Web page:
The story seems too incredible to be true.
Almost three decades in slavery, sold as a bride and forced to have children to a man she never loved.
How could any person be in slavery for so long?
Myth v. Reality
There’s a common stereotype of how human trafficking works.
A well-resourced gang of men in dark suits grabs their victim off the street, stuffing her into the back of a van. She is taken far from home and locked into a dark room, chained to a wall.
In reality, that’s rarely how it works.
Most of the time, victims are deceived by someone they trust, not grabbed in broad daylight.
And they don’t need to be chained up or locked into a room to be enslaved.
There are many ways to keep a person in slavery. Threats of violence… holding someone’s identity papers and controlling their finances… making them dependent on you for their survival… creating a ‘debt’ that they must work to pay off…
Or, as in Mrs Thu’s case, forcing them to have babies and using the bond of a mother and her child.
A degree of freedom
Mrs Thu’s world turned upside down.
A person she knew as a friend tricked her into agreeing to travel with her to China. They were meant to be gone on business just some days and then they would both be home with their families.
But Mrs Thu would not return for 28 years.
At first she fought against the man who bought her, refusing to succumb.
Hundreds of miles from home, with no way to call anyone for help, she had no choice but to eventually accept what had happened.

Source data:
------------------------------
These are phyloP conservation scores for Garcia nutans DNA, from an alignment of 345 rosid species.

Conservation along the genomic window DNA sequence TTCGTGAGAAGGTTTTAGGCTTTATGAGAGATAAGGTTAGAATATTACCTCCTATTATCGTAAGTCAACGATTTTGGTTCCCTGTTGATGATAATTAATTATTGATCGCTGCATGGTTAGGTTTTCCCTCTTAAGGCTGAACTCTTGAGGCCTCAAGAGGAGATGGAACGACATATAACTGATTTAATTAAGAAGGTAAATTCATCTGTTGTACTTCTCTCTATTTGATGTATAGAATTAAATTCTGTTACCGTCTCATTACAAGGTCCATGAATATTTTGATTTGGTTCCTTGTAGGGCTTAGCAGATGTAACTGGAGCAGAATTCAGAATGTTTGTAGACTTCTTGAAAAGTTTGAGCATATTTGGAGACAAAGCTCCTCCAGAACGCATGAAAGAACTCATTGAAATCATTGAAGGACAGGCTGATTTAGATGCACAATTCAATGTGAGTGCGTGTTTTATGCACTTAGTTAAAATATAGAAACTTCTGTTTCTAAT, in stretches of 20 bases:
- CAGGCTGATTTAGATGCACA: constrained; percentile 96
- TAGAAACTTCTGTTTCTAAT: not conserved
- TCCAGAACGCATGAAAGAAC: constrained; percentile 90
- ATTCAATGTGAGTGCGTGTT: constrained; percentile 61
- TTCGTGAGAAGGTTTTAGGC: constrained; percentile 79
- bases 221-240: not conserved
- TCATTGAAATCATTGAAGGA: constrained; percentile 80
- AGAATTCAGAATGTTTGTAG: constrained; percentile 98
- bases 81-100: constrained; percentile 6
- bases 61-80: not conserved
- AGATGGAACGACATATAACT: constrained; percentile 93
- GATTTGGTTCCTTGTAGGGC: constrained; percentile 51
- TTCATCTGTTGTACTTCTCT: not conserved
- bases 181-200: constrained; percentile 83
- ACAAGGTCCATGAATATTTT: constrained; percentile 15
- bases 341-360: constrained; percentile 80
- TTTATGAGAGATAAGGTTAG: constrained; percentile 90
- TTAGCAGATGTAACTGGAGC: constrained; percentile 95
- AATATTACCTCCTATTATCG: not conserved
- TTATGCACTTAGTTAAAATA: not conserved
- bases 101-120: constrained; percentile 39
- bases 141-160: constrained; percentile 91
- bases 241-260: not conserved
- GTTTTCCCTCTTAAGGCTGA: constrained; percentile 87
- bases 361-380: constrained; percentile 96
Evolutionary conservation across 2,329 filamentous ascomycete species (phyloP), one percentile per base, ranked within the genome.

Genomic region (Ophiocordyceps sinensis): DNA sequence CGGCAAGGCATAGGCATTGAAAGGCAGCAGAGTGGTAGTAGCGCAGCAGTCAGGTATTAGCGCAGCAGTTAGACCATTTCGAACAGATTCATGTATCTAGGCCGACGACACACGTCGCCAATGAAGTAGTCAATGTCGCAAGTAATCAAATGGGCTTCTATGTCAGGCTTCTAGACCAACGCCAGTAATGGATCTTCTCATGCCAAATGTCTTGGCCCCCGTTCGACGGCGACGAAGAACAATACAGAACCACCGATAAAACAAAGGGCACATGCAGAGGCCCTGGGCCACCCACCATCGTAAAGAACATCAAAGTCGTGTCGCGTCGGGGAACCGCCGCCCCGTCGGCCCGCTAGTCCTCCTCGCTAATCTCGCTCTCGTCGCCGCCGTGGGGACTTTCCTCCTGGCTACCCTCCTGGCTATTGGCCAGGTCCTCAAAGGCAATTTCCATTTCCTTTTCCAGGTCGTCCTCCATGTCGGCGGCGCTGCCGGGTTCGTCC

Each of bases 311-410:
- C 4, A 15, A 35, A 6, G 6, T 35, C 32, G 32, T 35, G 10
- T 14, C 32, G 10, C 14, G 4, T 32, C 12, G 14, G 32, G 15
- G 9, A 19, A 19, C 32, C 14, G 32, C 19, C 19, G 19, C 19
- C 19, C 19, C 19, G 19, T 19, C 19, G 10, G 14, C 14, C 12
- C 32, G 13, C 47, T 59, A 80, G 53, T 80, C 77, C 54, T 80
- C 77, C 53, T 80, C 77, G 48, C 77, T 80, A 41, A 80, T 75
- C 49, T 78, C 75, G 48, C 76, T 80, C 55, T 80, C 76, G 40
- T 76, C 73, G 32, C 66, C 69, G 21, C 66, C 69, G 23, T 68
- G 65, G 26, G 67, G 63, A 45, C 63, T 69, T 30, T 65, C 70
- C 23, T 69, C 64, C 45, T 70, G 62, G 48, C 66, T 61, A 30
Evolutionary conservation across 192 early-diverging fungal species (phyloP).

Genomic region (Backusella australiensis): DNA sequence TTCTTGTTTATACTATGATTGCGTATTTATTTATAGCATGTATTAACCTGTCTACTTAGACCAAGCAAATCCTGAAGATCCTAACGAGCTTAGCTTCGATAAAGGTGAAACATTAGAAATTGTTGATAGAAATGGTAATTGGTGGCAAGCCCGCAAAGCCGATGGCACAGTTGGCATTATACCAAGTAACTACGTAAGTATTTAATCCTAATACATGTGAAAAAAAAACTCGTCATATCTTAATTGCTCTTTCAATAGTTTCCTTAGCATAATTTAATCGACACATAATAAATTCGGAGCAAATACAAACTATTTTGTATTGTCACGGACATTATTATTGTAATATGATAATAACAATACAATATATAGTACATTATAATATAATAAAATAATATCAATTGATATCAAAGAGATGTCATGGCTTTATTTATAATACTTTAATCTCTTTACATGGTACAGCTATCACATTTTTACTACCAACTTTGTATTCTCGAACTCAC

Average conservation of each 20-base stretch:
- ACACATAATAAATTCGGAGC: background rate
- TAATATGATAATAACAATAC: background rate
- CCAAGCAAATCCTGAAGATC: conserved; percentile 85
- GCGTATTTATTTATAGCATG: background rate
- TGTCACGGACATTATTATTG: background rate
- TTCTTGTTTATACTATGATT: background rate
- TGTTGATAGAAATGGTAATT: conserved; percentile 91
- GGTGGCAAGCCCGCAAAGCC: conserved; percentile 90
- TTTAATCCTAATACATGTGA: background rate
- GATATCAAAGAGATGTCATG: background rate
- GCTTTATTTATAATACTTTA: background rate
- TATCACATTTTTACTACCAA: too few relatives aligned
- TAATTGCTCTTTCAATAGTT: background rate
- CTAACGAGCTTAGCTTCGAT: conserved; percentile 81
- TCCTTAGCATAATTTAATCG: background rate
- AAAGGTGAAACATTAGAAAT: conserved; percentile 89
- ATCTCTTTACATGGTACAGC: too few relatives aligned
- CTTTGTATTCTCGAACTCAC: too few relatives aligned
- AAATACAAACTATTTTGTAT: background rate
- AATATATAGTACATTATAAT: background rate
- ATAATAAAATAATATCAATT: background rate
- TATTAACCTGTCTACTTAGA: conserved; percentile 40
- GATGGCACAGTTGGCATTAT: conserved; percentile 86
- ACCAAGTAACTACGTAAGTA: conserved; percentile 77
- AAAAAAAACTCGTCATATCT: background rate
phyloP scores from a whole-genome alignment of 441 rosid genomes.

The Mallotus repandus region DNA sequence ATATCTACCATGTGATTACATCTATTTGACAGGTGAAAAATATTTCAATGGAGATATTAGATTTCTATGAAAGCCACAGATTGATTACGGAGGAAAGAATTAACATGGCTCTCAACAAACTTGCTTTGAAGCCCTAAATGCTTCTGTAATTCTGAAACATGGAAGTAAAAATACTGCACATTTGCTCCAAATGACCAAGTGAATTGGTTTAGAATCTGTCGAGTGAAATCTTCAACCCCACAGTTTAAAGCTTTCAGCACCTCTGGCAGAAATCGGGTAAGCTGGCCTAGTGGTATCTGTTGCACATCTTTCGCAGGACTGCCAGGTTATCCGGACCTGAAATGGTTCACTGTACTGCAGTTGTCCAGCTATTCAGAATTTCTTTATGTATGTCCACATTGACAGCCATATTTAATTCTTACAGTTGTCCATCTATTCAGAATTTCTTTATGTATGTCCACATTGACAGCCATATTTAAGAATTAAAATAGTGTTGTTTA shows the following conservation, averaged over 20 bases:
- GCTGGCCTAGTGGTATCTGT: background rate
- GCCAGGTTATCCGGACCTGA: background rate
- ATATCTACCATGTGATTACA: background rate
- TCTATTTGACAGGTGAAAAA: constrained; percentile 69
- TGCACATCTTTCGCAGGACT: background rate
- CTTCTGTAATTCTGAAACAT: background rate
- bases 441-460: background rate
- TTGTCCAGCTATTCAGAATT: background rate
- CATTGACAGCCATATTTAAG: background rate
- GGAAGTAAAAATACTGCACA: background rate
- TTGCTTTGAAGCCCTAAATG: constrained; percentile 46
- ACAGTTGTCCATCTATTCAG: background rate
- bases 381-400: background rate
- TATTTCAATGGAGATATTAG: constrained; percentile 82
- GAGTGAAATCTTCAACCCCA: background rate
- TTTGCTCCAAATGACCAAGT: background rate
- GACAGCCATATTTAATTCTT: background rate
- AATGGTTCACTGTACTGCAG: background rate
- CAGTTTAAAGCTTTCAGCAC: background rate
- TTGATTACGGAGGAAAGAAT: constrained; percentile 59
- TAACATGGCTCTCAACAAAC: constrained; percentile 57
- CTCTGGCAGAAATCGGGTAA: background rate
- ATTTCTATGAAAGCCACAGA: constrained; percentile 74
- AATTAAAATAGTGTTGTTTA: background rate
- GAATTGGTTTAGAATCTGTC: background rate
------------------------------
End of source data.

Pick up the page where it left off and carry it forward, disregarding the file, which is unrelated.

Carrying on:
Despite having her own family in Vietnam, she became the wife of a Chinese man.
Once she fell pregnant, escape became even harder; and when her child was born, it became impossible.
Mrs Thu’s ‘husband’ treated her well, as long as she complied, so she learned to navigate this terrifying new reality.
Before long she was learning a few words of a new language and gained some degree of freedom. She could go shopping, take her child to school, even go traveling with her new family at times.
To an outsider, Mrs. Thu looked like an ordinary mother raising a family in a small Chinese town.
She was there by force, but now she had children to care for and nobody to help her find her way back to Vietnam. For many years, Mrs. Thu thought she would never see her own home again.
Call for help
In recent years, the availability of new technology meant that she was able to contact people back in Vietnam. But who could she call?
Her son would be a grown man and she had no way to know where he might live or work… or even if he was still alive. And if she could contact him, what would he think? Did he grow up believing that his mother had abandoned him?
When the youngest of her Chinese children turned 18, Mrs Thu knew that they would be OK without her. It was time to finally make her escape.
We can’t share the details of how it unfolded, but a call for help from Mrs. Thu reached Blue Dragon and we sent a team to bring her home.
Even though it was painfully difficult to leave the children she had raised in China and come back to the unknown in Vietnam, she was absolutely determined.
Many questions, no answers
Mrs Thu is safe but her future is far from certain. Soon she will be reunited with her son, who is in his 30s now. He’s about the same age as his mother was when she vanished. After all this time, can they have a life together? What awaits Mrs. Thu back in her hometown? And what will become of her grown children in China?
Many questions but no answers. This is a story that’s far from over.
What happened to Mrs. Thu reminds us that trafficking doesn’t fit neatly into our expectations. The chains of slavery may be invisible, but their grip on innocent lives is very real.
In every form it takes, human trafficking is a crime of the worst kind.
We must do all that we can to rid our world of it.
Blue Dragon Children’s Foundation is on a mission to end human trafficking.